287,300 Pages

Gil Cisneros
Member of the United States House of Representatives
In office
January 3, 2019 – January 3, 2021
Preceded by Ed Royce
Succeeded by Young Kim
Personal details
Born Gilbert Ray Cisneros Jr.
February 12, 1971(1971-02-12) (age 50)
Los Angeles, California, U.S.
Political party Democratic (2008–present)
Other political
affiliations
Republican (before 2008)
Spouse(s) Jacki
Children 2
Military service
Allegiance United States
Service/branch United States Navy
Rank U.S. Navy O-4 infobox.svg Lieutenant Commander

Gilbert Ray Cisneros Jr. (born February 12, 1971)[1] is an American philanthropist and former politician who served as the U.S. Representative for California's 39th congressional district from 2019 to 2021. A member of the Democratic Party, he was elected to the House in 2018.[2] He was defeated in his 2020 bid for reelection by former California State Assembly woman Young Kim, whom he had defeated in 2018.

In 2010, he and his wife won a $266 million Mega Millions lottery jackpot.[3]

Early life and education[edit | edit source]

Cisneros's mother worked in a cafeteria, while his father served in the Vietnam War and suffered from exposure to Agent Orange.[3] Cisneros served in the United States Navy as a supply officer for 11 years.[4] He earned his Bachelor of Arts in political science from George Washington University (GWU) and his Master of Business Administration from Regis University.[5] He worked as a shipping and manufacturing manager for Frito-Lay until he was laid off in 2010.[6]

Philanthropic career[edit | edit source]

Weeks after he was laid off, Cisneros won a Mega Millions jackpot worth $266 million.[6] He and his wife became philanthropists, establishing endowments for scholarships to be given to Latino students at GWU and the University of Southern California. They also founded Generation First Degree Pico Rivera, with the goal of ensuring every Latino household in Pico Rivera has at least one college graduate, and the Gilbert and Jacki Cisneros Foundation with an initial investment of $20 million to provide mentorship in education.[5][7][8] After setting up the foundation, Cisneros earned a Master of Arts from Brown University in Urban Education Policy.[3][4]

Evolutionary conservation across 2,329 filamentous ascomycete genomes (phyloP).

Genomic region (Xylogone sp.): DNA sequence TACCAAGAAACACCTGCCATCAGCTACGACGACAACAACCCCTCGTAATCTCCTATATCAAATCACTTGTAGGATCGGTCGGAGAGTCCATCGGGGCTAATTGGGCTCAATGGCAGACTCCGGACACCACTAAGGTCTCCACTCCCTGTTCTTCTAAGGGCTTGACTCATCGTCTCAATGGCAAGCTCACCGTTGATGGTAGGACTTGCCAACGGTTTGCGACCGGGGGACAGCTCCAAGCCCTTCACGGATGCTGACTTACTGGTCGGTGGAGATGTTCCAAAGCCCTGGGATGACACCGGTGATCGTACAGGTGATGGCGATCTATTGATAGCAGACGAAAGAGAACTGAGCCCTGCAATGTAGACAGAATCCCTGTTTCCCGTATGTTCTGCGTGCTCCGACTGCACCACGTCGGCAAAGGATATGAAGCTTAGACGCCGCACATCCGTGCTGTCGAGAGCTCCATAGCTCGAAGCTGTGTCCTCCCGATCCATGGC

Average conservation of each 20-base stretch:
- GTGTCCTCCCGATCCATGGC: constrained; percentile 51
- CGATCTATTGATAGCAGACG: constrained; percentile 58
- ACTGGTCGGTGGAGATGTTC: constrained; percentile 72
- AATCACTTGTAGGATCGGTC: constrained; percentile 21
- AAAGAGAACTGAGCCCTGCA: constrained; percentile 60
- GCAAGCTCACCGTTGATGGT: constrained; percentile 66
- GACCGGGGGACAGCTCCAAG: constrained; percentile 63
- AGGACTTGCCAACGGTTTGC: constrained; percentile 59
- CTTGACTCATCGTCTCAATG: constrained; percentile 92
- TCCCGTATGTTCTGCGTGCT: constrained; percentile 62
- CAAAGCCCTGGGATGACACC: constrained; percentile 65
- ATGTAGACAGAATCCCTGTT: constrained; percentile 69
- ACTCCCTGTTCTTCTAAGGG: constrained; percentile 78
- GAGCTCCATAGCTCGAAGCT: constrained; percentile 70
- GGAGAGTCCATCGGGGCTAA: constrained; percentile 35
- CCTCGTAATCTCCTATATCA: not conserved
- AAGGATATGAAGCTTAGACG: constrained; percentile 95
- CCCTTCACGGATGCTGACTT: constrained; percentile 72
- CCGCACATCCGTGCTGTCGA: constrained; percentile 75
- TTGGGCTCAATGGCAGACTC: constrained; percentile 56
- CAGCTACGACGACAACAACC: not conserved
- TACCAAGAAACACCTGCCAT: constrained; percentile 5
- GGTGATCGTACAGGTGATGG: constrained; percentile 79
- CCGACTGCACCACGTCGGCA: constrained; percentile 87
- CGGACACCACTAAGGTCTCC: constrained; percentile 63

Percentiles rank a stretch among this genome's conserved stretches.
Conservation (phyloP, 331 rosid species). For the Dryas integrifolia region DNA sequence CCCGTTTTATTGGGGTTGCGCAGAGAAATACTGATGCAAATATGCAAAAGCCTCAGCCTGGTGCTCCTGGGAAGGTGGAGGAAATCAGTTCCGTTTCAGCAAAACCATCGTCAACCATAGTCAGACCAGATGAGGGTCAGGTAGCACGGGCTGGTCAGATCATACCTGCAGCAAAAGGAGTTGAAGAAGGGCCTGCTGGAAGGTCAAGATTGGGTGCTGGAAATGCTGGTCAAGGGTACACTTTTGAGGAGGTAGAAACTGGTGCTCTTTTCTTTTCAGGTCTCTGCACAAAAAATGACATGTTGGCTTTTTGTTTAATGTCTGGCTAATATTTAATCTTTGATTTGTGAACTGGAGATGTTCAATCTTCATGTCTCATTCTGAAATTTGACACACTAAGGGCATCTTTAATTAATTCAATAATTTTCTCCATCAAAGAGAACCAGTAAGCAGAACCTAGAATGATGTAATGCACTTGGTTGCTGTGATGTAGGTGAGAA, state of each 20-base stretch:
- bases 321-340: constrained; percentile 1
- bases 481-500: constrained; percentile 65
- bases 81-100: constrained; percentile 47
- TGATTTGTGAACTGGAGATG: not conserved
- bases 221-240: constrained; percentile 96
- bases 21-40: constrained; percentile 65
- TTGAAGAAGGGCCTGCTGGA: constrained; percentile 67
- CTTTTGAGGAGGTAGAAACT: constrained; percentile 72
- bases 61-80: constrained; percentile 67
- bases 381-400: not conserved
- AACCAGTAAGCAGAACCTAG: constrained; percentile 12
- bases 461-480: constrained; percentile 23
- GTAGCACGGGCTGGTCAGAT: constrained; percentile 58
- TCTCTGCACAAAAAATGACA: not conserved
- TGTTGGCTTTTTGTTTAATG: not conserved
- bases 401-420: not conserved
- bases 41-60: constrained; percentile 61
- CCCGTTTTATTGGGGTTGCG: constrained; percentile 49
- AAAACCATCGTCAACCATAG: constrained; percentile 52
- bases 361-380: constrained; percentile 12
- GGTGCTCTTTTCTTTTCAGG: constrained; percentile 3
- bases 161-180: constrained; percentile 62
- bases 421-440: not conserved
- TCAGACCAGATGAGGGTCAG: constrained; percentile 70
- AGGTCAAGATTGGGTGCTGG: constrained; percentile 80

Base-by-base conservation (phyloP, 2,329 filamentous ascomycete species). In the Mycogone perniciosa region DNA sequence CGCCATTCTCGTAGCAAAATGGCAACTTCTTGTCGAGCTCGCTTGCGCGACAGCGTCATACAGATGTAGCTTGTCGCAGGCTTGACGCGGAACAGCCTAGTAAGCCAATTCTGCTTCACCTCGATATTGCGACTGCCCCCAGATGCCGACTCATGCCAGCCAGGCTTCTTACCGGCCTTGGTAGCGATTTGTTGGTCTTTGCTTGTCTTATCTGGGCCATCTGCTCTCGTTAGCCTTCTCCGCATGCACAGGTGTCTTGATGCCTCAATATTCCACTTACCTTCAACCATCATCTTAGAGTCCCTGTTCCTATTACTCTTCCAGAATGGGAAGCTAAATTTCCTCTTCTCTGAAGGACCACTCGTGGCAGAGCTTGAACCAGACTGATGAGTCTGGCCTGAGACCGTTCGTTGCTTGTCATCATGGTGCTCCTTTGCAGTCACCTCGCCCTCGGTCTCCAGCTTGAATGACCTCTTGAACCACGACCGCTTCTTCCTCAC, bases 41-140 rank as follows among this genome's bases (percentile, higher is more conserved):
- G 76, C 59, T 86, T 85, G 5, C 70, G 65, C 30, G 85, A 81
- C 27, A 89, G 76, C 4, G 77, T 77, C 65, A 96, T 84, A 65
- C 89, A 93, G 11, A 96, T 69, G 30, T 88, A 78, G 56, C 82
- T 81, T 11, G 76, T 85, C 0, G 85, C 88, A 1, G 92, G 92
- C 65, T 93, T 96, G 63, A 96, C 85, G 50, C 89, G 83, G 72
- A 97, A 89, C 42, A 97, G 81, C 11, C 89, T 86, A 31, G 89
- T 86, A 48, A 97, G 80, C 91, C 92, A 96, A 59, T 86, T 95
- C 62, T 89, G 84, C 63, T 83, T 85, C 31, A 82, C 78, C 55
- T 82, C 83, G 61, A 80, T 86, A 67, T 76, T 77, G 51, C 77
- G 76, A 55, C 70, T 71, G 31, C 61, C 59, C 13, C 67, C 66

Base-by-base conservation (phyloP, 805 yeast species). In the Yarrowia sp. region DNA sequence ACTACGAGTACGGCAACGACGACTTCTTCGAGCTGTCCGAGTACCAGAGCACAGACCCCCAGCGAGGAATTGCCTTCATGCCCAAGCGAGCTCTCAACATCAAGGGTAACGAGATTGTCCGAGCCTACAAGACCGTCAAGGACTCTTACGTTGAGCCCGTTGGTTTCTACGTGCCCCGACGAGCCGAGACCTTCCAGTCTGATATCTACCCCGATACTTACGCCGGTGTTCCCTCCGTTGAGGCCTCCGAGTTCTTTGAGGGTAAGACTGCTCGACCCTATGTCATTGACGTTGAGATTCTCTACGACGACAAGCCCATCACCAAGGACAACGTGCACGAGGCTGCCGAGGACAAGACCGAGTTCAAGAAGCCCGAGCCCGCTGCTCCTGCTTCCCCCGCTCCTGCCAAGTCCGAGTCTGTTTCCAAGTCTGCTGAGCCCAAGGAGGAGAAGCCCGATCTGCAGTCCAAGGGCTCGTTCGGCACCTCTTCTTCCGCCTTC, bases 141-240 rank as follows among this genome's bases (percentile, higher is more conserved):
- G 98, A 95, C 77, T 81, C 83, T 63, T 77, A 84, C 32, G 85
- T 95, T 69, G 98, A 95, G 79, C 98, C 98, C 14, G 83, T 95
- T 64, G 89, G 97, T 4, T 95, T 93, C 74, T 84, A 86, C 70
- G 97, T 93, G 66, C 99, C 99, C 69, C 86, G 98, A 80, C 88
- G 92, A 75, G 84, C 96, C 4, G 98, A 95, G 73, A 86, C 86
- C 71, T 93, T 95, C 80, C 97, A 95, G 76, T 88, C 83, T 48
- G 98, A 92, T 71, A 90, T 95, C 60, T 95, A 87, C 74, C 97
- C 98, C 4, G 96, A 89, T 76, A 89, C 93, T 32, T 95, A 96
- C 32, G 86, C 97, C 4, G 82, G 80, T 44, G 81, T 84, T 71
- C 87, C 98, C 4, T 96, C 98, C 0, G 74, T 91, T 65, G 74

U.S. House of Representatives[edit | edit source]

Elections[edit | edit source]

2018 general election[edit | edit source]

Cisneros was a Republican until 2008, but left the party because he felt it had become "too ideological" and switched to the Democratic Party.[9]

In 2017, he declared his candidacy against Ed Royce in the 2018 election for the United States House of Representatives to represent California's 39th congressional district.[7][10] He specifically cited Royce's vote to repeal the 2010 Patient Protection and Affordable Care Act, also known as Obamacare, as a reason he chose to run.[9] In January 2018, Royce announced he would retire rather than seek reelection to a 14th term.[11] Later, the election attracted national attention as the "weirdest race in the country" after the California Democratic Party and the Democratic Congressional Campaign Committee brokered a truce on negative campaigning between Cisneros and Andy Thorburn, who had each spent $6 million on their respective campaigns.[12]

Fears of a lockout by either party were not realized when Cisneros advanced to the November runoff election, finishing second in the June primary election to Republican former Assemblywoman Young Kim,[13] with 19.35% of the vote.[14] This election was rated a "Toss-up" by the Cook Political Report and Sabato's Crystal Ball.[15] The Associated Press called the election for Cisneros on November 17.[16]

Tenure[edit | edit source]

Committee assignments[edit | edit source]

Caucus memberships[edit | edit source]

Electoral history[edit | edit source]

California's 39th congressional district election, 2018
Primary election
Party Candidate Votes %
Republican Young Kim 30,019 21.2
Democratic Gil Cisneros 27,469 19.4
Republican Phil Liberatore 20,257 14.3
Democratic Andy Thorburn 12,990 9.2
Republican Shawn Nelson 9,750 6.9
Republican Bob Huff 8,699 6.2
Democratic Sam Jammal 7,613 5.4
Democratic Mai-Khanh Tran 7,430 5.3
Democratic Herbert H. Lee 5,988 4.2
Republican Steven C. Vargas 4,144 2.9
Democratic Suzi Park Leggett 2,058 1.5
Republican John J. Cullum 1,747 1.2
[[No party preference (United States)|Template:No party preference (United States)/meta/shortname]] Karen Lee Schatzle 903 0.6
[[No party preference (United States)|Template:No party preference (United States)/meta/shortname]] Steve Cox 856 0.6
Republican Andrew Sarega 823 0.6